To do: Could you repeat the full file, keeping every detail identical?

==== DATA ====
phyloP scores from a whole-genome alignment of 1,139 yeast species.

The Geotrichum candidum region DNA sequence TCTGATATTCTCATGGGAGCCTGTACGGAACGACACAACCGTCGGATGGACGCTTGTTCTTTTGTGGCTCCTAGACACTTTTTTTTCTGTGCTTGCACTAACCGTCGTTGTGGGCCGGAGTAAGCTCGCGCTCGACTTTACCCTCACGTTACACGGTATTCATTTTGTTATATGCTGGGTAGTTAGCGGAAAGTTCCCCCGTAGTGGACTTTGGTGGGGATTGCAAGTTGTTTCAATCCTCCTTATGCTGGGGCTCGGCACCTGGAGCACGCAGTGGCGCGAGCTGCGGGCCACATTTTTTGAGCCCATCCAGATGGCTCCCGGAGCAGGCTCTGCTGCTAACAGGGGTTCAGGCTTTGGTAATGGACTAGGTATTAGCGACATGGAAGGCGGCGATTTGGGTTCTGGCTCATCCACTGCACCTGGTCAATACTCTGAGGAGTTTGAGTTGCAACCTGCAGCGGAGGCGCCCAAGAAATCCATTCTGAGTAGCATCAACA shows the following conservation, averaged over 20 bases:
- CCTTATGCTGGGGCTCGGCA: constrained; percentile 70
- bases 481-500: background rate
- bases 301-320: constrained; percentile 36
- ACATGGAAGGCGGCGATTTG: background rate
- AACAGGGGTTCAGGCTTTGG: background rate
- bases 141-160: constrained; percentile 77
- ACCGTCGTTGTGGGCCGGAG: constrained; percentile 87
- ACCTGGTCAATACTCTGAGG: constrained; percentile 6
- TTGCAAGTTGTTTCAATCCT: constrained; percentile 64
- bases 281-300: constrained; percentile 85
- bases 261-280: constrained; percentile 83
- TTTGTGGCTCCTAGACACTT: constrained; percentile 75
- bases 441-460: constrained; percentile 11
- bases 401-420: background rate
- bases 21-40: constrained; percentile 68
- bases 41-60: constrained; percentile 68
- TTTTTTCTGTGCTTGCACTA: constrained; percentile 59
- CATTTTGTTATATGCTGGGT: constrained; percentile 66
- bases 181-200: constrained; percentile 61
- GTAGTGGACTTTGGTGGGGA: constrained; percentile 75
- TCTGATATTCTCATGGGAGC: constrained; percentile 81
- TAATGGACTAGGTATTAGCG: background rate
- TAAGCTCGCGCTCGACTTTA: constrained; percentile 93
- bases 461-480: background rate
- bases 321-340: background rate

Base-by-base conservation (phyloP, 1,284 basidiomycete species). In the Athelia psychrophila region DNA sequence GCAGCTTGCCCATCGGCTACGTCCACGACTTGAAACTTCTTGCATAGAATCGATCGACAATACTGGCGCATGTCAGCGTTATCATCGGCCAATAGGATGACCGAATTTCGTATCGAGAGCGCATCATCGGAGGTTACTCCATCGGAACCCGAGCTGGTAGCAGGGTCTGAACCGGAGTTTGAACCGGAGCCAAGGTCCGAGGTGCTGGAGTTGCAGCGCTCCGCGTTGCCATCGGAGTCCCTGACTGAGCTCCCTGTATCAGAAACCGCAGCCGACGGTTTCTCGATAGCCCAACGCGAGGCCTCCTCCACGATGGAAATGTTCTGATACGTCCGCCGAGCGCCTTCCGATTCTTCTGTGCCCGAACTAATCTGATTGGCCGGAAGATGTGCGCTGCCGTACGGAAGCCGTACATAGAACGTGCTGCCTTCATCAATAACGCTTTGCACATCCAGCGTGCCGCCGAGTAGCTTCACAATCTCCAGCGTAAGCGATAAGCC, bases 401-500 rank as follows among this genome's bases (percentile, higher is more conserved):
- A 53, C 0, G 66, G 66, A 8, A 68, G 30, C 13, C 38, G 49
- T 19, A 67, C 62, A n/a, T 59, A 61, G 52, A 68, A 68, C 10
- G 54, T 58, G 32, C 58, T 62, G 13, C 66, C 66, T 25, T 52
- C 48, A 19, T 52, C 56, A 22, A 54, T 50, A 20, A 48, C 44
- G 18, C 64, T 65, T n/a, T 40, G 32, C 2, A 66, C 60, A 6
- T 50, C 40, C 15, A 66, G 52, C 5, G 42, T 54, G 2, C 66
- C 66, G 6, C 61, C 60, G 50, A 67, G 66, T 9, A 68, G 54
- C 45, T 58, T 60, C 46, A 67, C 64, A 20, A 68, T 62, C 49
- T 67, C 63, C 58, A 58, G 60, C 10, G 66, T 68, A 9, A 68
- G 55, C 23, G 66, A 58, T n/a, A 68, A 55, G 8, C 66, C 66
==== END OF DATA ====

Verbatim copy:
phyloP scores from a whole-genome alignment of 1,139 yeast species.

The Geotrichum candidum region DNA sequence TCTGATATTCTCATGGGAGCCTGTACGGAACGACACAACCGTCGGATGGACGCTTGTTCTTTTGTGGCTCCTAGACACTTTTTTTTCTGTGCTTGCACTAACCGTCGTTGTGGGCCGGAGTAAGCTCGCGCTCGACTTTACCCTCACGTTACACGGTATTCATTTTGTTATATGCTGGGTAGTTAGCGGAAAGTTCCCCCGTAGTGGACTTTGGTGGGGATTGCAAGTTGTTTCAATCCTCCTTATGCTGGGGCTCGGCACCTGGAGCACGCAGTGGCGCGAGCTGCGGGCCACATTTTTTGAGCCCATCCAGATGGCTCCCGGAGCAGGCTCTGCTGCTAACAGGGGTTCAGGCTTTGGTAATGGACTAGGTATTAGCGACATGGAAGGCGGCGATTTGGGTTCTGGCTCATCCACTGCACCTGGTCAATACTCTGAGGAGTTTGAGTTGCAACCTGCAGCGGAGGCGCCCAAGAAATCCATTCTGAGTAGCATCAACA shows the following conservation, averaged over 20 bases:
- CCTTATGCTGGGGCTCGGCA: constrained; percentile 70
- bases 481-500: background rate
- bases 301-320: constrained; percentile 36
- ACATGGAAGGCGGCGATTTG: background rate
- AACAGGGGTTCAGGCTTTGG: background rate
- bases 141-160: constrained; percentile 77
- ACCGTCGTTGTGGGCCGGAG: constrained; percentile 87
- ACCTGGTCAATACTCTGAGG: constrained; percentile 6
- TTGCAAGTTGTTTCAATCCT: constrained; percentile 64
- bases 281-300: constrained; percentile 85
- bases 261-280: constrained; percentile 83
- TTTGTGGCTCCTAGACACTT: constrained; percentile 75
- bases 441-460: constrained; percentile 11
- bases 401-420: background rate
- bases 21-40: constrained; percentile 68
- bases 41-60: constrained; percentile 68
- TTTTTTCTGTGCTTGCACTA: constrained; percentile 59
- CATTTTGTTATATGCTGGGT: constrained; percentile 66
- bases 181-200: constrained; percentile 61
- GTAGTGGACTTTGGTGGGGA: constrained; percentile 75
- TCTGATATTCTCATGGGAGC: constrained; percentile 81
- TAATGGACTAGGTATTAGCG: background rate
- TAAGCTCGCGCTCGACTTTA: constrained; percentile 93
- bases 461-480: background rate
- bases 321-340: background rate

Base-by-base conservation (phyloP, 1,284 basidiomycete species). In the Athelia psychrophila region DNA sequence GCAGCTTGCCCATCGGCTACGTCCACGACTTGAAACTTCTTGCATAGAATCGATCGACAATACTGGCGCATGTCAGCGTTATCATCGGCCAATAGGATGACCGAATTTCGTATCGAGAGCGCATCATCGGAGGTTACTCCATCGGAACCCGAGCTGGTAGCAGGGTCTGAACCGGAGTTTGAACCGGAGCCAAGGTCCGAGGTGCTGGAGTTGCAGCGCTCCGCGTTGCCATCGGAGTCCCTGACTGAGCTCCCTGTATCAGAAACCGCAGCCGACGGTTTCTCGATAGCCCAACGCGAGGCCTCCTCCACGATGGAAATGTTCTGATACGTCCGCCGAGCGCCTTCCGATTCTTCTGTGCCCGAACTAATCTGATTGGCCGGAAGATGTGCGCTGCCGTACGGAAGCCGTACATAGAACGTGCTGCCTTCATCAATAACGCTTTGCACATCCAGCGTGCCGCCGAGTAGCTTCACAATCTCCAGCGTAAGCGATAAGCC, bases 401-500 rank as follows among this genome's bases (percentile, higher is more conserved):
- A 53, C 0, G 66, G 66, A 8, A 68, G 30, C 13, C 38, G 49
- T 19, A 67, C 62, A n/a, T 59, A 61, G 52, A 68, A 68, C 10
- G 54, T 58, G 32, C 58, T 62, G 13, C 66, C 66, T 25, T 52
- C 48, A 19, T 52, C 56, A 22, A 54, T 50, A 20, A 48, C 44
- G 18, C 64, T 65, T n/a, T 40, G 32, C 2, A 66, C 60, A 6
- T 50, C 40, C 15, A 66, G 52, C 5, G 42, T 54, G 2, C 66
- C 66, G 6, C 61, C 60, G 50, A 67, G 66, T 9, A 68, G 54
- C 45, T 58, T 60, C 46, A 67, C 64, A 20, A 68, T 62, C 49
- T 67, C 63, C 58, A 58, G 60, C 10, G 66, T 68, A 9, A 68
- G 55, C 23, G 66, A 58, T n/a, A 68, A 55, G 8, C 66, C 66